Health & Fitness

What Is the Difference Between Colorectal Cancer and Colon Cancer?

Are colon cancer and colorectal cancer the same?

Colorectal cancer and colon cancer are often believe to be the same thing or a subset of the other. Both refer to tumors that develop in the large intestine (colon) or the rectum. However, colon and colorectal are actually different terms use for the same disease. Colon usually use in medical terms, while colorectal use mostly in scientific research. Though both terms are correct and interchangeable, understanding why doctors use them could help you in understanding your condition better.

While they may have similar names, they are two different diseases with a unique set of symptoms and treatments.

Similarities Between Colon and Rectal Cancer

Colon and colorectal cancer treatment share a number of similarities in that they occur in the lower part of the digestive tract: Colon cancer begins in the colon. Referrer to as “the large intestine” or “large bowel,” the colon is a hollow tube up of four parts: The cecum, ascending colon, transverse colon, and descending colon (coincidentally name for their spiral structure). These sections all join together at the large intestine to form the rectum.

Is colorectal cancer worse than colon cancer?

“Rectal cancer is worse than colon cancer.” This statement has been repeatedly occurring, read, and seen in media reports for a long time. However, according to the AJRCCM study done at the University of Alberta Hospital and the Cross Cancer Institute in Alberta, Canada, advanced colorectal cancer was not worse than rectal cancer.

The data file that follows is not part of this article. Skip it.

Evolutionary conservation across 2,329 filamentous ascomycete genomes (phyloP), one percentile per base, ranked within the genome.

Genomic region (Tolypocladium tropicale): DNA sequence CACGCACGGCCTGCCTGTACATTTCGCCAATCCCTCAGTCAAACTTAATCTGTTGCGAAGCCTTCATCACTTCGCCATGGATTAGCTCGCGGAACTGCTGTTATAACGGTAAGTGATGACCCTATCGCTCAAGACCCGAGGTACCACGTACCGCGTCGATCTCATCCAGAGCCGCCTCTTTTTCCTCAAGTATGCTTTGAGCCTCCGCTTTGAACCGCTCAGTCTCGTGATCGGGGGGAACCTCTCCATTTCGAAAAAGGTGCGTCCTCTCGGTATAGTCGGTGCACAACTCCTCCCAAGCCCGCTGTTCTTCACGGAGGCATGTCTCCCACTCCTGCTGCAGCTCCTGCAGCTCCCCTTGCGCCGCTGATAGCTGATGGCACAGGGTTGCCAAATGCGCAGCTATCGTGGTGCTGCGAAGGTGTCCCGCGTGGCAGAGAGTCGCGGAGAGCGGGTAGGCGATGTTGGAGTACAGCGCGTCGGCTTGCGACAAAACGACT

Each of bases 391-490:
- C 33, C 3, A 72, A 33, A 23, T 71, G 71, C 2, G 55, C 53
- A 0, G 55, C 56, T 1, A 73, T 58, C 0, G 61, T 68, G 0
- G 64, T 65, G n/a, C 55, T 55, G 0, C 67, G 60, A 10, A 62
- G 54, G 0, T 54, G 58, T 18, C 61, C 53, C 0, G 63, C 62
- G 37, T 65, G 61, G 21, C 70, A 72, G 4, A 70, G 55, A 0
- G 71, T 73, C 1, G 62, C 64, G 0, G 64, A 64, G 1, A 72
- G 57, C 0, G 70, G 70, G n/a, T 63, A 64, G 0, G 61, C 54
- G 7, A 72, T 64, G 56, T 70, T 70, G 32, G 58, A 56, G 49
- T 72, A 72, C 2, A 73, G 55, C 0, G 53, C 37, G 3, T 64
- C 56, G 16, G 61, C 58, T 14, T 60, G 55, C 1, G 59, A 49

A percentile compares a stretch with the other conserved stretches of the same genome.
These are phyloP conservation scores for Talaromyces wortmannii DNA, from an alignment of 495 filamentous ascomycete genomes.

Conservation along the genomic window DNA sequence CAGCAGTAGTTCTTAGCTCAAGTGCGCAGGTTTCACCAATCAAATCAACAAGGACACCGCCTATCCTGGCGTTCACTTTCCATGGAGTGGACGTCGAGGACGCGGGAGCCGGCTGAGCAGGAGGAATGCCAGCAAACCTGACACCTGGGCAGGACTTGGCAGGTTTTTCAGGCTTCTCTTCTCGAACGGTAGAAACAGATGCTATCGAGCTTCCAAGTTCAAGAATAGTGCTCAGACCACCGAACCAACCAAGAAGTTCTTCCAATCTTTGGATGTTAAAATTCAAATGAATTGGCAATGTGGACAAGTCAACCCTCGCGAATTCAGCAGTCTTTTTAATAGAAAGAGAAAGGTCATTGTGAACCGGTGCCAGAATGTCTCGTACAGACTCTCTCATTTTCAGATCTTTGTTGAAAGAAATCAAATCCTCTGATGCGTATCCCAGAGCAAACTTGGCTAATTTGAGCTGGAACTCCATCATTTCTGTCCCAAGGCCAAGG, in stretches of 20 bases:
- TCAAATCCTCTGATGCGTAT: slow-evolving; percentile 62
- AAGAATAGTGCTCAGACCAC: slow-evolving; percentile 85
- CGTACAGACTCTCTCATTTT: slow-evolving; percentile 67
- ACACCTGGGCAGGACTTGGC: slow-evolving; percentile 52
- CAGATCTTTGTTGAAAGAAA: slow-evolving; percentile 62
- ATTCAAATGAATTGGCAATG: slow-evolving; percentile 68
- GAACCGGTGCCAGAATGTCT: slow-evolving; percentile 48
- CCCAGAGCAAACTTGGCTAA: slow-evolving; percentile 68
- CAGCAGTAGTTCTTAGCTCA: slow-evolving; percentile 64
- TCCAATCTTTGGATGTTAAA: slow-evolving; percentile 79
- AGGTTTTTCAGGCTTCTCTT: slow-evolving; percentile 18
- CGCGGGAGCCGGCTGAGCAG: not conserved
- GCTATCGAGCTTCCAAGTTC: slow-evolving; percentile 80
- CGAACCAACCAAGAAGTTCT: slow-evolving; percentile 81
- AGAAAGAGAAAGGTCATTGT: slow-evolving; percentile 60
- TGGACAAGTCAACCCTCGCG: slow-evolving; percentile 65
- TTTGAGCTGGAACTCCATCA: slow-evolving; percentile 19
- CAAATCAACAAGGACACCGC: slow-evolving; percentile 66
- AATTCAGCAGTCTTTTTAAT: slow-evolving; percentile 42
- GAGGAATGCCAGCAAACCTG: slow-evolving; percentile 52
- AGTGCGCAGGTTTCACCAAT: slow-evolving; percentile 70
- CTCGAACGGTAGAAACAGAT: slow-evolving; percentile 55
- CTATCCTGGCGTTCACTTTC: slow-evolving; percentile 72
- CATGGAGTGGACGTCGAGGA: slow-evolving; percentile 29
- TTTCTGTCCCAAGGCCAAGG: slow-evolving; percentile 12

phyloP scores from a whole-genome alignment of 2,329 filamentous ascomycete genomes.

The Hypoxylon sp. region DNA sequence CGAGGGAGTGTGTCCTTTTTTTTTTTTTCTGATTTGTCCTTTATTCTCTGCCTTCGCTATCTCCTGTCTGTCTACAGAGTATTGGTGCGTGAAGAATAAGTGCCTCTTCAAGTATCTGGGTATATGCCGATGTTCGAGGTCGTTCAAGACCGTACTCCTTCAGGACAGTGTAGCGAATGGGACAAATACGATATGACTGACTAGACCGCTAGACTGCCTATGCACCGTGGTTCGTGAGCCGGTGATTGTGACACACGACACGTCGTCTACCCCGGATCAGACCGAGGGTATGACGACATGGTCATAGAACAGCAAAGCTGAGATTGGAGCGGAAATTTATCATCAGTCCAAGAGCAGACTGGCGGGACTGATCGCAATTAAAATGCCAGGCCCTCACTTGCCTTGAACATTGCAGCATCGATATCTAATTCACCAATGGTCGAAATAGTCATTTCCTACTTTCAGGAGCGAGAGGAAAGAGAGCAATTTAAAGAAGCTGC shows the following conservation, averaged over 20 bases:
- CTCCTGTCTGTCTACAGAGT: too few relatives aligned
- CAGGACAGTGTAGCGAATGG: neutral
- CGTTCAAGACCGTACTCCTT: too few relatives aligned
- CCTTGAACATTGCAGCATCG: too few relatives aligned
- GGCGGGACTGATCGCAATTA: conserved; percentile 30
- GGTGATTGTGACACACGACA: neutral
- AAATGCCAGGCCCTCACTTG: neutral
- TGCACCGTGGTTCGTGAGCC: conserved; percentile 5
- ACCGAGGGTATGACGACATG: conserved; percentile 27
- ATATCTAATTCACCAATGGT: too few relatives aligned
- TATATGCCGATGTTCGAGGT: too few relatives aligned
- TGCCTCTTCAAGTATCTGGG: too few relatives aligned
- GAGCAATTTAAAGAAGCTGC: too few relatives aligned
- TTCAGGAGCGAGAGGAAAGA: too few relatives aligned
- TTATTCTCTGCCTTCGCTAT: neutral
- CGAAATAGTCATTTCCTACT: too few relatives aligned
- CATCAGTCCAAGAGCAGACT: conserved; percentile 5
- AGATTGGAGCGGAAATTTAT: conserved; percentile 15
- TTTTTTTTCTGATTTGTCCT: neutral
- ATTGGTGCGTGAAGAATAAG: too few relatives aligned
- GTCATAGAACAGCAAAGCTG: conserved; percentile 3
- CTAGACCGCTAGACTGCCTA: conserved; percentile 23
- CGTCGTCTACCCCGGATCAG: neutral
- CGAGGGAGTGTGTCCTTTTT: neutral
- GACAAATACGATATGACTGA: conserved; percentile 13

The research team studied 1753 cases of localized and locally advanced rectal cancer (stages III and IV) as well as 1398 cases of colon cancer. Considering the statistics, researchers observed that patients with rectal cancer have a more favorable 5-year survival rate compared to colon cancer patients when they are treated with surgery or radiation oncology in india.

In this study, the prognosis of local advanced colorectal cancer (stages III and IV) had a poorer prognosis than rectal cancers. This meant that rectal cancers could be regarde as equally bad as colon cancers for those whose disease is diagnose at an advance stage.

Where does colon cancer start?

Colorectal cancer is a disease that begins in the colon or the rectum. Actually, it starts in a place called the crypt, which is the innermost layer of cells. This is where most colorectal cancers begin as growths called polyps. These polyps are usually not cancerous and are usually non-cancerous (benign). There are times when these polyps become cancerous, and if this happens, it spreads to other parts of the body.

Colon cancer Affect organs

Colon cancer can cause deadly tumors to form on other organs, and when it does. These organs are often the main places cancer shows up. The liver, lungs, and peritoneum (the lining of your abdominal cavity) all have a good chance of affected. However, the liver and lungs are also commonly affecte by metastatic colon cancer. So even if you survive the primary tumor site in the colon or rectum. It’s likely that those organs will be involve by the time you pass away from the disease.

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